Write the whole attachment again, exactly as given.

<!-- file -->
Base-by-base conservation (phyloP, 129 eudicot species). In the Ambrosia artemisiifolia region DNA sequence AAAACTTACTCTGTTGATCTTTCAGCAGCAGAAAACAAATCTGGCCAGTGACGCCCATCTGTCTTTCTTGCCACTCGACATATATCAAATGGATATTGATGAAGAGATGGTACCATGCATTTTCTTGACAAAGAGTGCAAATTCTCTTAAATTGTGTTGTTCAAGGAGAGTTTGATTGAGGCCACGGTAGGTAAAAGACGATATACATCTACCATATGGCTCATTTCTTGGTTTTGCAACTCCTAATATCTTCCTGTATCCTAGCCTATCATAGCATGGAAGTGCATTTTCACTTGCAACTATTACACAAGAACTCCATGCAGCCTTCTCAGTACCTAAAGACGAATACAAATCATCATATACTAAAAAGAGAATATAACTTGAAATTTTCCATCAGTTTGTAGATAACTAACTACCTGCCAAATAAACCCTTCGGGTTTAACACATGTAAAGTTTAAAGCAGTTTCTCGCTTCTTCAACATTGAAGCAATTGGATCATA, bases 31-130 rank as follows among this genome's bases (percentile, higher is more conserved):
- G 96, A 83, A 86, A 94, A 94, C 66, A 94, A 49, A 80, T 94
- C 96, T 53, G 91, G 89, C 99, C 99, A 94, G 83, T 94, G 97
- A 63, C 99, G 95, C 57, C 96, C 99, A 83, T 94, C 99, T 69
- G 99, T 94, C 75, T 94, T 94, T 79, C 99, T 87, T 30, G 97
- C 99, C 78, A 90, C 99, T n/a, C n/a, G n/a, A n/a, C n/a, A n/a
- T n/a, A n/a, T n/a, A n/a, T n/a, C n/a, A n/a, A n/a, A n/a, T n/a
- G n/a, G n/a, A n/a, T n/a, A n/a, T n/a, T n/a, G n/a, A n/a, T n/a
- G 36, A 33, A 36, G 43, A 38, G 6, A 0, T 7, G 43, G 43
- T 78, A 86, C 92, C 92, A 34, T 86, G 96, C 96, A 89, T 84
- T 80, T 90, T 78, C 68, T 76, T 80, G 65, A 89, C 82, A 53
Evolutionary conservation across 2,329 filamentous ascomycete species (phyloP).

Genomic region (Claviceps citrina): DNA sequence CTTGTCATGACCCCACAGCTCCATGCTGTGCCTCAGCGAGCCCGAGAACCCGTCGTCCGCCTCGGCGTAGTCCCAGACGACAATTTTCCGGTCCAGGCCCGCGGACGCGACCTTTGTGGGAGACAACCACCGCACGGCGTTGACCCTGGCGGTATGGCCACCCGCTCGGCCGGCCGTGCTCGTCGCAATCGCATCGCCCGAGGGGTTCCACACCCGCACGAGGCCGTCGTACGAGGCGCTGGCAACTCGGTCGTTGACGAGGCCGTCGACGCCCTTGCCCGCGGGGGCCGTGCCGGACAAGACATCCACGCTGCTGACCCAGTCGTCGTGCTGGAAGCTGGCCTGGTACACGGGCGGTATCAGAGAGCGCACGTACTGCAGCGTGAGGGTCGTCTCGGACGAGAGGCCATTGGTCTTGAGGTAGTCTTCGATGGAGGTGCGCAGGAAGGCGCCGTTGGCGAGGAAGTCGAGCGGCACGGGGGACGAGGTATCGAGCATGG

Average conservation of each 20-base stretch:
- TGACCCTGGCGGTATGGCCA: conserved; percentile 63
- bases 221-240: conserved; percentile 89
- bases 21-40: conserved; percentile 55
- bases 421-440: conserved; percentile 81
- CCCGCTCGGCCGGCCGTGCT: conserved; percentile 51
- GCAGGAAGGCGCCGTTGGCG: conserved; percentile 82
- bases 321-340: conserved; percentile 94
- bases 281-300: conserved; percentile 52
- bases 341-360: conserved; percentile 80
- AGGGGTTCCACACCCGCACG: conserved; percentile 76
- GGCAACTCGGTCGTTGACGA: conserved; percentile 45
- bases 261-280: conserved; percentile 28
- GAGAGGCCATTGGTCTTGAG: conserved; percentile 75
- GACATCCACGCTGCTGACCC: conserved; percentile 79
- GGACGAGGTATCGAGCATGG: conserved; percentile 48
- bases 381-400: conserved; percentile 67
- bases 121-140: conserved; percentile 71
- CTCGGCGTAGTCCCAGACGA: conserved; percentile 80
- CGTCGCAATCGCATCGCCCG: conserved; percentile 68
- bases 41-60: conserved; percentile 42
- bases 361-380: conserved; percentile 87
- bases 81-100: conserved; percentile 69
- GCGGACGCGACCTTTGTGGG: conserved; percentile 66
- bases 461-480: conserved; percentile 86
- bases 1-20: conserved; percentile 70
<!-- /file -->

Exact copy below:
Base-by-base conservation (phyloP, 129 eudicot species). In the Ambrosia artemisiifolia region DNA sequence AAAACTTACTCTGTTGATCTTTCAGCAGCAGAAAACAAATCTGGCCAGTGACGCCCATCTGTCTTTCTTGCCACTCGACATATATCAAATGGATATTGATGAAGAGATGGTACCATGCATTTTCTTGACAAAGAGTGCAAATTCTCTTAAATTGTGTTGTTCAAGGAGAGTTTGATTGAGGCCACGGTAGGTAAAAGACGATATACATCTACCATATGGCTCATTTCTTGGTTTTGCAACTCCTAATATCTTCCTGTATCCTAGCCTATCATAGCATGGAAGTGCATTTTCACTTGCAACTATTACACAAGAACTCCATGCAGCCTTCTCAGTACCTAAAGACGAATACAAATCATCATATACTAAAAAGAGAATATAACTTGAAATTTTCCATCAGTTTGTAGATAACTAACTACCTGCCAAATAAACCCTTCGGGTTTAACACATGTAAAGTTTAAAGCAGTTTCTCGCTTCTTCAACATTGAAGCAATTGGATCATA, bases 31-130 rank as follows among this genome's bases (percentile, higher is more conserved):
- G 96, A 83, A 86, A 94, A 94, C 66, A 94, A 49, A 80, T 94
- C 96, T 53, G 91, G 89, C 99, C 99, A 94, G 83, T 94, G 97
- A 63, C 99, G 95, C 57, C 96, C 99, A 83, T 94, C 99, T 69
- G 99, T 94, C 75, T 94, T 94, T 79, C 99, T 87, T 30, G 97
- C 99, C 78, A 90, C 99, T n/a, C n/a, G n/a, A n/a, C n/a, A n/a
- T n/a, A n/a, T n/a, A n/a, T n/a, C n/a, A n/a, A n/a, A n/a, T n/a
- G n/a, G n/a, A n/a, T n/a, A n/a, T n/a, T n/a, G n/a, A n/a, T n/a
- G 36, A 33, A 36, G 43, A 38, G 6, A 0, T 7, G 43, G 43
- T 78, A 86, C 92, C 92, A 34, T 86, G 96, C 96, A 89, T 84
- T 80, T 90, T 78, C 68, T 76, T 80, G 65, A 89, C 82, A 53
Evolutionary conservation across 2,329 filamentous ascomycete species (phyloP).

Genomic region (Claviceps citrina): DNA sequence CTTGTCATGACCCCACAGCTCCATGCTGTGCCTCAGCGAGCCCGAGAACCCGTCGTCCGCCTCGGCGTAGTCCCAGACGACAATTTTCCGGTCCAGGCCCGCGGACGCGACCTTTGTGGGAGACAACCACCGCACGGCGTTGACCCTGGCGGTATGGCCACCCGCTCGGCCGGCCGTGCTCGTCGCAATCGCATCGCCCGAGGGGTTCCACACCCGCACGAGGCCGTCGTACGAGGCGCTGGCAACTCGGTCGTTGACGAGGCCGTCGACGCCCTTGCCCGCGGGGGCCGTGCCGGACAAGACATCCACGCTGCTGACCCAGTCGTCGTGCTGGAAGCTGGCCTGGTACACGGGCGGTATCAGAGAGCGCACGTACTGCAGCGTGAGGGTCGTCTCGGACGAGAGGCCATTGGTCTTGAGGTAGTCTTCGATGGAGGTGCGCAGGAAGGCGCCGTTGGCGAGGAAGTCGAGCGGCACGGGGGACGAGGTATCGAGCATGG

Average conservation of each 20-base stretch:
- TGACCCTGGCGGTATGGCCA: conserved; percentile 63
- bases 221-240: conserved; percentile 89
- bases 21-40: conserved; percentile 55
- bases 421-440: conserved; percentile 81
- CCCGCTCGGCCGGCCGTGCT: conserved; percentile 51
- GCAGGAAGGCGCCGTTGGCG: conserved; percentile 82
- bases 321-340: conserved; percentile 94
- bases 281-300: conserved; percentile 52
- bases 341-360: conserved; percentile 80
- AGGGGTTCCACACCCGCACG: conserved; percentile 76
- GGCAACTCGGTCGTTGACGA: conserved; percentile 45
- bases 261-280: conserved; percentile 28
- GAGAGGCCATTGGTCTTGAG: conserved; percentile 75
- GACATCCACGCTGCTGACCC: conserved; percentile 79
- GGACGAGGTATCGAGCATGG: conserved; percentile 48
- bases 381-400: conserved; percentile 67
- bases 121-140: conserved; percentile 71
- CTCGGCGTAGTCCCAGACGA: conserved; percentile 80
- CGTCGCAATCGCATCGCCCG: conserved; percentile 68
- bases 41-60: conserved; percentile 42
- bases 361-380: conserved; percentile 87
- bases 81-100: conserved; percentile 69
- GCGGACGCGACCTTTGTGGG: conserved; percentile 66
- bases 461-480: conserved; percentile 86
- bases 1-20: conserved; percentile 70